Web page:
Ravel wins Rolex FEI World Cup Grand Prix

KWPN-Horses Ranked 1, 2, 4, 5 & 6


The excitement is back in the Rolex FEI World Cup™ Dressage Final. American favorite Steffen Peters did the incredible as his 11 year old gelding Ravel (Contango x Hautain pref by Democraat, breeder H. de Man) offered everything almost effortlessly. No weak points and no mistakes could be seen. His score of 77,915% was a personal best and while the audience went completely wild after the test, Ravel seemed to be unaffected by the applause and cheering and simply walked on a long rein.

Photo Credit: Cealy Tetley

Beautiful performances had already attracted the eye before Peters and Ravel entered the arena in the Thomas and Mack centre in Las Vegas.

The first to go over the 70% threshold was Jan Brink riding his 18 year old KWPN-recognized stallion Briar for the eighth time in a FEI World Cup™ Dressage Final. After Brink seven more riders crossed this line. Pop Art (Amsterdam x Jodyprinses keur by Cabochon, breeder E. Korenberg) showed by Canadian Ashley Holzer Art impressed by the great picture combined with fluency and impulsion, especially in the collections in the piaffe and pirouettes.

The big Nartan (Jazz x Tanja ster prest by Le Faquin xx, breeder W.J.A. van Loveren) showed by his petite rider Jeannette Haazen did a very even test and showed great extensions. The mare Exquis Nadine (TCN Partout x Charites ster pref prest by Roemer, breeder G.A. Vervoorn) , placed fifth individually with his rider Hans Peter Minderhoud at the Olympic Games, floated uphill and showed very impressive extensions. Monica Theodorescu had a fluent performance aboard Whisper, leaving only her extended walk for the five judges to question, as both the mark 5 as the mark 9 had been given.

Isabell Werth riding her Olympic silver medal horse Satchmo had a wonderful start with highlights in the beginning of her test with the half passes in trot and the extensions. However she had a mistake in counting the one tempi changes and did 17 instead of 15. Overall, it looked as though she was riding a bit with the handbrake on as Satchmo easily is distracted. Immediately after Werth, Anky van Grunsven entered the arena riding the black KWPN-stallion IPS Painted Black (breeders fam. Valk-Van Anhold). For the audience it was quite exciting to compare Anky’s score with the leader board of Isabell’s scores. As IPS Painted Black had a mistake in the two tempi changes, in the very end at the point of the last centerline with passage and piaffe the scores of Werth and Van Grunsven were equal at 73,0%. In the end, Anky took the lead due to the last passage rewarded with an eight by all judges. Nine time winner Anky van Grunsven: “After the Olympic Games I definitely needed time to find a new goal. I found it in competing with IPS Painted Black. This is a new challenge and today this was my best Grand Prix of the season.”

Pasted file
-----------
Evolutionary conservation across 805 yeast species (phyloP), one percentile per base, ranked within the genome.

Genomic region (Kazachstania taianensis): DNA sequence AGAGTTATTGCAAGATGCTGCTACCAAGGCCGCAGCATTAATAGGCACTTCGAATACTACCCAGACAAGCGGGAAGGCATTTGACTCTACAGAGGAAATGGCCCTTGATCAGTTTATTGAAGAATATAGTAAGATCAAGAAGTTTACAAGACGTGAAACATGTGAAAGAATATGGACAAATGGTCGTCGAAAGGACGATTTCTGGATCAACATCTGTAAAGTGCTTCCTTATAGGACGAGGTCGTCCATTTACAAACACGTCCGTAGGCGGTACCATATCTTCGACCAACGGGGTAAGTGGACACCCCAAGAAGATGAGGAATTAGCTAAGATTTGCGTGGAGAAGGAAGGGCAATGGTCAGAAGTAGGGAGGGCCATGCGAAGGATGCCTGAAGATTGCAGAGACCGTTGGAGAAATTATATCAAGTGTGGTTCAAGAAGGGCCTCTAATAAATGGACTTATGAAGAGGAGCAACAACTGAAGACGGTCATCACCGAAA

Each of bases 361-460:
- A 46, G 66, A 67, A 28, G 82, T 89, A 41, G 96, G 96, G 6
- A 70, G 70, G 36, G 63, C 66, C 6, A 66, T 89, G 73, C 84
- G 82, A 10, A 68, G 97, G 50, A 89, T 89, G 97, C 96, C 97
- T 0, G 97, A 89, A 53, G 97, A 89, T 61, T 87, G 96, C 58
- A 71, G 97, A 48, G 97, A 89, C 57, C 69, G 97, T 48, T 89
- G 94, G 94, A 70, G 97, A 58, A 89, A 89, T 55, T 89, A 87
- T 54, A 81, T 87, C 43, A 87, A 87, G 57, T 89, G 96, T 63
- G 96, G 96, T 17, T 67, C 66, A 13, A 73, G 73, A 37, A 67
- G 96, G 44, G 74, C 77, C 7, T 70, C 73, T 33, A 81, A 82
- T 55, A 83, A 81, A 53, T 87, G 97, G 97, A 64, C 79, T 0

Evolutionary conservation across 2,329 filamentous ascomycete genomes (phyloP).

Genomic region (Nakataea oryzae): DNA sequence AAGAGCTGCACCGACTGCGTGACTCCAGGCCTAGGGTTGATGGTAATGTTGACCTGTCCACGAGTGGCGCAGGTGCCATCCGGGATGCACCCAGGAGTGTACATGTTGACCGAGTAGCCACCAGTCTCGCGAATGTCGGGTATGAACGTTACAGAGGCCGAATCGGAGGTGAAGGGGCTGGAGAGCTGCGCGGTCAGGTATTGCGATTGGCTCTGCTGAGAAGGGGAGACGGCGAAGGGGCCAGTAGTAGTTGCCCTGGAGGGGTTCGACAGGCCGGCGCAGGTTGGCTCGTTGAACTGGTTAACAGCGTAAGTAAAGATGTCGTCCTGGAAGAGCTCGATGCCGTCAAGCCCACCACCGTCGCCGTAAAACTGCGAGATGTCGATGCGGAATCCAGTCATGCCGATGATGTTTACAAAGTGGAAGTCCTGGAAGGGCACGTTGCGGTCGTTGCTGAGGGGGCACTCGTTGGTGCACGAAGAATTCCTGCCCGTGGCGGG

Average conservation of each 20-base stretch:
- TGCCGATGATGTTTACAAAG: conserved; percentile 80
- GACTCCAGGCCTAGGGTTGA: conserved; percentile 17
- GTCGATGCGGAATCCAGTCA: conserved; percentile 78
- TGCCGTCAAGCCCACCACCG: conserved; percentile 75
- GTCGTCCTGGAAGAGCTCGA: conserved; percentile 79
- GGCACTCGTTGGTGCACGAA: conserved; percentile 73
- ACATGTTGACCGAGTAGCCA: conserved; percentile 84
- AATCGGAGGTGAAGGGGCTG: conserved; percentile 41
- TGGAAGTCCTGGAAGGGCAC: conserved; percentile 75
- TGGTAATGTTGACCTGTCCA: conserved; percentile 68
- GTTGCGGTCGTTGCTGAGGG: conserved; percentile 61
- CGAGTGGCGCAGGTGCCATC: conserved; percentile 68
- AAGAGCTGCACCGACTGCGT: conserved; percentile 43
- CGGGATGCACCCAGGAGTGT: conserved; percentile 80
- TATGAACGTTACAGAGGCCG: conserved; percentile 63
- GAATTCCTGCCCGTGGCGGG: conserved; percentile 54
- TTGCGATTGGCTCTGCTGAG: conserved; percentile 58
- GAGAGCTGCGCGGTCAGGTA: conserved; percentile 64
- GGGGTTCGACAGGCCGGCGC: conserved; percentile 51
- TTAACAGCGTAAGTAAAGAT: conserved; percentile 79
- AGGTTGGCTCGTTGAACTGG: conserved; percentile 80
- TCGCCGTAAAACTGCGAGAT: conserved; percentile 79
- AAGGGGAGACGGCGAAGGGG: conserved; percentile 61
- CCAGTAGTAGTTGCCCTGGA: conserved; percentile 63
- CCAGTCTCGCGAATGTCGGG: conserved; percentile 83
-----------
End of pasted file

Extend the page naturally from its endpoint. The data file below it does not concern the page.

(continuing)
The excitement rose as Steffen Peters from his start took over the lead with the impressive and powerful Ravel combining his incredible lightness and impulsion with relaxation and the perfect focus on his rider. All the excitement concluded with his well deserved clear win. Steffen Peters: “My emotions are hard to describe. I am beside myself. I honestly kept looking up to the scoreboard to see whether this really happened. Ravel was fantastic. I didn’t have to push him. His only focus was me! He offered everything!”

All expectations are open again for the Freestyle which will conclude the 24th Rolex FEI World Cup™ Dressage Final on Saturday.

For Results Visit DressageDaily's Scoresource